More options are needed, Armstrong said.

Among the many approaches under study:

  • DFUs can be accurately detected by applying artificial intelligence to the “foot selfie” images taken by patients on smartphones, research by Armstrong and others has found.
  • After a phase 3 study of gene therapy for DFUs originally intending to enroll 300 subjects was discontinued because of slow patient recruitment, an interim analysis was conducted on 44 participants. It showed a positive trend toward wound closure in the group receiving the injected gene therapy, VM202 (ENGENSIS), in their calf muscles. VM202 is a plasmid DNA-encoding human hepatocyte growth factor. While those in both the intervention and placebo groups showed wound-closing effects at month 6, in 23 patients with neuro-ischemic ulcers, the percentage of those reaching complete closure of the DFU was significantly higher in the treated group at months 3, 4, and 5 (P = .0391, .0391, and .0361, respectively). After excluding two outliers, the difference in months 3-6 became more significant (P = .03).
  • An autologous heterogeneous skin construct closed more DFUs than standard care after 12 weeks — 70% vs 34% (P = .00032). Of the 100 participants randomized, 50 per group, 42% of the treatment group and 56% of the control group experienced adverse events, with eight withdrawn due to serious adverse events (such as osteomyelitis).
  • A micro water jet device closed more refractory DFUs over a 16-week study than standard sharp debridement, with 65% of water-treated ulcers healed but just 42% of the standard care group (P = .021, unadjusted).
  • Researchers from UC Davis and VA Northern California Healthcare are evaluating timolol, a beta adrenergic receptor blocker already approved for topical administration for glaucoma, as a way to heal chronic DFUs faster. After demonstrating that the medication worked in animal models, researchers then launched a study to use it off-label for DFUs. While data are still being analyzed, researcher Roslyn (Rivkah) Isseroff, MD, of UC Davis and VA, said that data so far demonstrate that the timolol reduced transepidermal water loss in the healed wounds, and that is linked with a decrease in re-ulceration.

The Power of a Team

Multidisciplinary approaches to treatment are effective in reducing amputation, with one review of 33 studies finding the approach worked to decrease amputation in 94% of them. “The American Limb Preservation Society (ALPS) lists 30 programs,” said Armstrong, the founding president of the organization. “There may be as many as 100.”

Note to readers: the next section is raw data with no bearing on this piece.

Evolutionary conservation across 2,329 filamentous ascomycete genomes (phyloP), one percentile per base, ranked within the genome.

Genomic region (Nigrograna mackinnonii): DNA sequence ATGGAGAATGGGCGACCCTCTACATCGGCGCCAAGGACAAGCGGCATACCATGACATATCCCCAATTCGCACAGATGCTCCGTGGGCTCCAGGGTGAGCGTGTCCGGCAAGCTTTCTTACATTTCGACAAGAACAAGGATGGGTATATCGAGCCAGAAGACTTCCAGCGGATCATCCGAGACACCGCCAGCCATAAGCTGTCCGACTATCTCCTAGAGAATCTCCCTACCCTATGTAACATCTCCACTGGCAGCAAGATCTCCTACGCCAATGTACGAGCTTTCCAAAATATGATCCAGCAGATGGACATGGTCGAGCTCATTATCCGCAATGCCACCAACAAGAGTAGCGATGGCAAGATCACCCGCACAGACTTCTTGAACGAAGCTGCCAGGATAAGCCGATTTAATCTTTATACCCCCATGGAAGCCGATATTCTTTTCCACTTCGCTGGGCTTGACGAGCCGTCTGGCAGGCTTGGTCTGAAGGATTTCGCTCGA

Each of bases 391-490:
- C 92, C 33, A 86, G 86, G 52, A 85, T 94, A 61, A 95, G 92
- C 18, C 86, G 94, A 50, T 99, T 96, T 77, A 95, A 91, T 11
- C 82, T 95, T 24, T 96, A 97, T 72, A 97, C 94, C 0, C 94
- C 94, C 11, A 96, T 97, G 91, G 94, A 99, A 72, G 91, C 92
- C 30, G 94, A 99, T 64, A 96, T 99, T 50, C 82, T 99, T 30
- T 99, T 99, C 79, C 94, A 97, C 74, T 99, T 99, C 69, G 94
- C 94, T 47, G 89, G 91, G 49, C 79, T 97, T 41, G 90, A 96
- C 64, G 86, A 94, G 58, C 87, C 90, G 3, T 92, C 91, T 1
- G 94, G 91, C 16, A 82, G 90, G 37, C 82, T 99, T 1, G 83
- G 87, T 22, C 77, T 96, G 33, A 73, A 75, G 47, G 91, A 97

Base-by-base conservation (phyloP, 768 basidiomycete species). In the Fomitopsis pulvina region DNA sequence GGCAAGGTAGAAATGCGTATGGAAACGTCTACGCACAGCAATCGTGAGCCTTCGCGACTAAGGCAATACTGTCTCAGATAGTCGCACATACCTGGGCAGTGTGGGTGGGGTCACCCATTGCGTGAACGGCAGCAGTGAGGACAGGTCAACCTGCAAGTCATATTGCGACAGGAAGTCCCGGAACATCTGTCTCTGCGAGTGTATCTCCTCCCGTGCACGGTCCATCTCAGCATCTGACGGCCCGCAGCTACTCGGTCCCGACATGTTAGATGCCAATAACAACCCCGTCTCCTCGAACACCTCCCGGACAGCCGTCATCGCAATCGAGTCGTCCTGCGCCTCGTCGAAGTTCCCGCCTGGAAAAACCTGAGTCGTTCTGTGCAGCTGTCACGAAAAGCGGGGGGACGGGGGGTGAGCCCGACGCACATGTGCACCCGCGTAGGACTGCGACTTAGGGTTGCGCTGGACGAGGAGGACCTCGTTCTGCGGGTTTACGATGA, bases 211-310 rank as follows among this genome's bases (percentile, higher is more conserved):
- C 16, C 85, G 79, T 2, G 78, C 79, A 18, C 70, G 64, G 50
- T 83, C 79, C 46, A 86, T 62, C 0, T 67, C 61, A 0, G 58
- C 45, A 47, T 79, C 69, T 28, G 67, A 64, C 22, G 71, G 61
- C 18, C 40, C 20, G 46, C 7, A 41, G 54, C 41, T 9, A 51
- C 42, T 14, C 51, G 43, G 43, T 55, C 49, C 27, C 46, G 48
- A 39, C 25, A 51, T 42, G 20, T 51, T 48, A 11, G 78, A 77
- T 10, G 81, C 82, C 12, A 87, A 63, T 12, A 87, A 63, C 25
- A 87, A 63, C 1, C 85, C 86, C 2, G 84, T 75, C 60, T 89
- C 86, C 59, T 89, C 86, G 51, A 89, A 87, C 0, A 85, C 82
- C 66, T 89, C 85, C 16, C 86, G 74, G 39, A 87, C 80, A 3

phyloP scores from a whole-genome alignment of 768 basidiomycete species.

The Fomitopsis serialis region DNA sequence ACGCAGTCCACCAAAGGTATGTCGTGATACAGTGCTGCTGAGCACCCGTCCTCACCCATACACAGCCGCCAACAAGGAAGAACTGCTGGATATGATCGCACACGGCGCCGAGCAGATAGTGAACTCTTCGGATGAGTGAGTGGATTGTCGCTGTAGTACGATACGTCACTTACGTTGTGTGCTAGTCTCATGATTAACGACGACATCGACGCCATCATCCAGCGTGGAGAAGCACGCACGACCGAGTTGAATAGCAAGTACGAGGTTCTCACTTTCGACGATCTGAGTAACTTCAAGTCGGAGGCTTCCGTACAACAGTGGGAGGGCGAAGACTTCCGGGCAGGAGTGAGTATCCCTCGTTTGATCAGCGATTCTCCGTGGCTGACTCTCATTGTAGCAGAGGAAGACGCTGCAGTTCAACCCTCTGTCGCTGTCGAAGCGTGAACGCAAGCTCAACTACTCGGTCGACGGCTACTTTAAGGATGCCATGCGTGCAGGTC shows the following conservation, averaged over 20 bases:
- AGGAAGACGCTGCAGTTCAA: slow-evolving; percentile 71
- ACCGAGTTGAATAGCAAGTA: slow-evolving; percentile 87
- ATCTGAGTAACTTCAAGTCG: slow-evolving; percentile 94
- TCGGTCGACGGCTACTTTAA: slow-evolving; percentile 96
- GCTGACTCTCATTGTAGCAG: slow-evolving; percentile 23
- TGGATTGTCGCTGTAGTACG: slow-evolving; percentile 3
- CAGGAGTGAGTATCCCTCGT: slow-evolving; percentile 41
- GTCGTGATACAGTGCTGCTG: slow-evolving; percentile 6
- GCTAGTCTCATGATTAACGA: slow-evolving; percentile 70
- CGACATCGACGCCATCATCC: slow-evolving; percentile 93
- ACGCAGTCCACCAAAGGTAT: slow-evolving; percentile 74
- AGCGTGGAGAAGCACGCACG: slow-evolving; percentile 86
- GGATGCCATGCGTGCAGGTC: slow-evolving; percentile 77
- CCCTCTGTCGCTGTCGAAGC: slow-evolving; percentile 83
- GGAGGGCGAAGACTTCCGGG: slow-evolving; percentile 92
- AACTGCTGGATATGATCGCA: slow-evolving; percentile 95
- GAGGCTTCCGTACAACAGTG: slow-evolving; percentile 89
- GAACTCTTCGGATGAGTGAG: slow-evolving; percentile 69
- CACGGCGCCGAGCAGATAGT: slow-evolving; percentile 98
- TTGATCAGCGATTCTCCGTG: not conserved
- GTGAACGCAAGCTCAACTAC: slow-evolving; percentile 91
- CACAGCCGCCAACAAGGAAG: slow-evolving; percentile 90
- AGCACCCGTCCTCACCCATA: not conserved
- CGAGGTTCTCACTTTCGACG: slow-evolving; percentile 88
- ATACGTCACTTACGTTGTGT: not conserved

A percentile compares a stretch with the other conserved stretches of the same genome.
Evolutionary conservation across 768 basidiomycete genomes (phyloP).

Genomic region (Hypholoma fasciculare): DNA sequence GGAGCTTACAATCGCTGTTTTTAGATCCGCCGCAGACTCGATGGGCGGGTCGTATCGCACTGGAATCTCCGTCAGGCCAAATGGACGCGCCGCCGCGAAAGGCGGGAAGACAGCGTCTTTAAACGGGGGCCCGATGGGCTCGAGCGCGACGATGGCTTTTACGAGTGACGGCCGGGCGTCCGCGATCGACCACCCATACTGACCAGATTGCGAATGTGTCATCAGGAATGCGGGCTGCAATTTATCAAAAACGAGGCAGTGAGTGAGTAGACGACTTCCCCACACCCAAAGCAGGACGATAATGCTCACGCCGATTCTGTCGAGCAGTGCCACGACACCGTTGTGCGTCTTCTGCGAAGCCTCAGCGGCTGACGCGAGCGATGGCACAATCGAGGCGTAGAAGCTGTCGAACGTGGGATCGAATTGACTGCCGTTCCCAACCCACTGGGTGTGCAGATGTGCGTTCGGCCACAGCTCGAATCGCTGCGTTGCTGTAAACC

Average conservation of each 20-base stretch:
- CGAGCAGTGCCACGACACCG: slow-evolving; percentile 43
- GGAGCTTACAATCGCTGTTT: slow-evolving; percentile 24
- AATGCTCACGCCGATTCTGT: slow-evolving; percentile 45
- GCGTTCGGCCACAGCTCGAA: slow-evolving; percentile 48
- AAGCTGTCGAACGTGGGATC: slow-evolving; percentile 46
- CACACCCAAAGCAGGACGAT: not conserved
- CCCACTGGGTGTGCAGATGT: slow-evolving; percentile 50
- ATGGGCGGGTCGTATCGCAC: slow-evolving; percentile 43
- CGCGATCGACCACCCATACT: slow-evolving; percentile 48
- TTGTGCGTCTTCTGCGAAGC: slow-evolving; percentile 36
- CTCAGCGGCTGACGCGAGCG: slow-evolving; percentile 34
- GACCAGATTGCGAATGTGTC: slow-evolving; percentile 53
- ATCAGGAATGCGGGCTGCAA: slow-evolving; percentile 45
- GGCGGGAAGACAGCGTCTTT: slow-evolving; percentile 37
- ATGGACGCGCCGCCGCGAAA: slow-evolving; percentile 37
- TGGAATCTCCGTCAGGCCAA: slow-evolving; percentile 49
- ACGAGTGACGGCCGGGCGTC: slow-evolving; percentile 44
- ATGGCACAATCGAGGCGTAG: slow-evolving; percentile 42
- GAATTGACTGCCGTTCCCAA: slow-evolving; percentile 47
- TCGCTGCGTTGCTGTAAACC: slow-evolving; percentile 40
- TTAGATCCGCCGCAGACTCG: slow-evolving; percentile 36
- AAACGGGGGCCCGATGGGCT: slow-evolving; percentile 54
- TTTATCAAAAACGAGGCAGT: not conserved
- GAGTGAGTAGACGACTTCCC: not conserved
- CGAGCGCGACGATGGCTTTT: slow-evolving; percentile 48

Team compositions vary but usually include at least one medical specialty clinician, such as infectious disease, primary care, or endocrinology, and two or more specialty clinicians, such as vascular, podiatric, orthopedic, or plastic surgery. A shoe specialist is needed to prescribe and manage footwear. Other important team members include nutrition experts and behavioral health professionals to deal with associated depression.

Johns Hopkins’ Multidisciplinary Diabetic Foot and Wound Service launched in 2012 and includes vascular surgeons, surgical podiatrists, endocrinologists, wound care nurses, advanced practice staff, board-certified wound care specialists, orthopedic surgeons, infection disease experts, physical therapists, and certified orthotists.

“This interdisciplinary care model has been repeatedly validated by research as superior for limb salvage and wound healing,” said Nestoras Mathioudakis, MD, codirector of the service. “For instance, endocrinologists and diabetes educators are crucial for managing uncontrolled diabetes — a key factor in infection and delayed wound healing. Similarly, vascular surgeons play a vital role in addressing peripheral arterial disease to improve blood flow to the affected area.”

photo of Nestoras Mathioudakis
Dr Nestoras Mathioudakis

“Diabetic foot ulcers might require prolonged periods of specialized care, including meticulous wound management and off-loading, overseen by surgical podiatrists and wound care experts,” he said. “In cases where infection is present, particularly with multidrug resistant organisms or when standard antibiotics are contraindicated, the insight of an infectious disease specialist is invaluable.”

While the makeup of teams varies from location to location, he said “the hallmark of effective teams is their ability to comprehensively manage glycemic control, foot wounds, vascular disease, and infections.”

The power of teams, Armstrong said, is very much evident after his weekly “foot selfie rounds” conducted Mondays at 7 AM, with an “all feet on deck” approach. “Not a week goes by when we don’t stop a hospitalization,” he said of the team evaluating the photos, due to detecting issues early, while still in the manageable state.

Teams can trump technology, Armstrong said. A team of just a primary care doctor and a podiatrist can make a significant reduction in amputations, he said, just by a “Knock your socks off” approach. He reminds primary care doctors that observing the feet of their patients with diabetes can go a long way to reducing DFUs and the hospitalizations and amputations that can result.

Mathioudakis and Isseroff reported no disclosures. Boulton consults for Urgo Medical, Nevro Corporation, and AOT, Inc. Armstrong reported receiving consulting fees from Podimetrics; Molnlycke; Cardiovascular Systems, Inc.; Endo Pharmaceuticals; and Averitas Pharma (GRT US).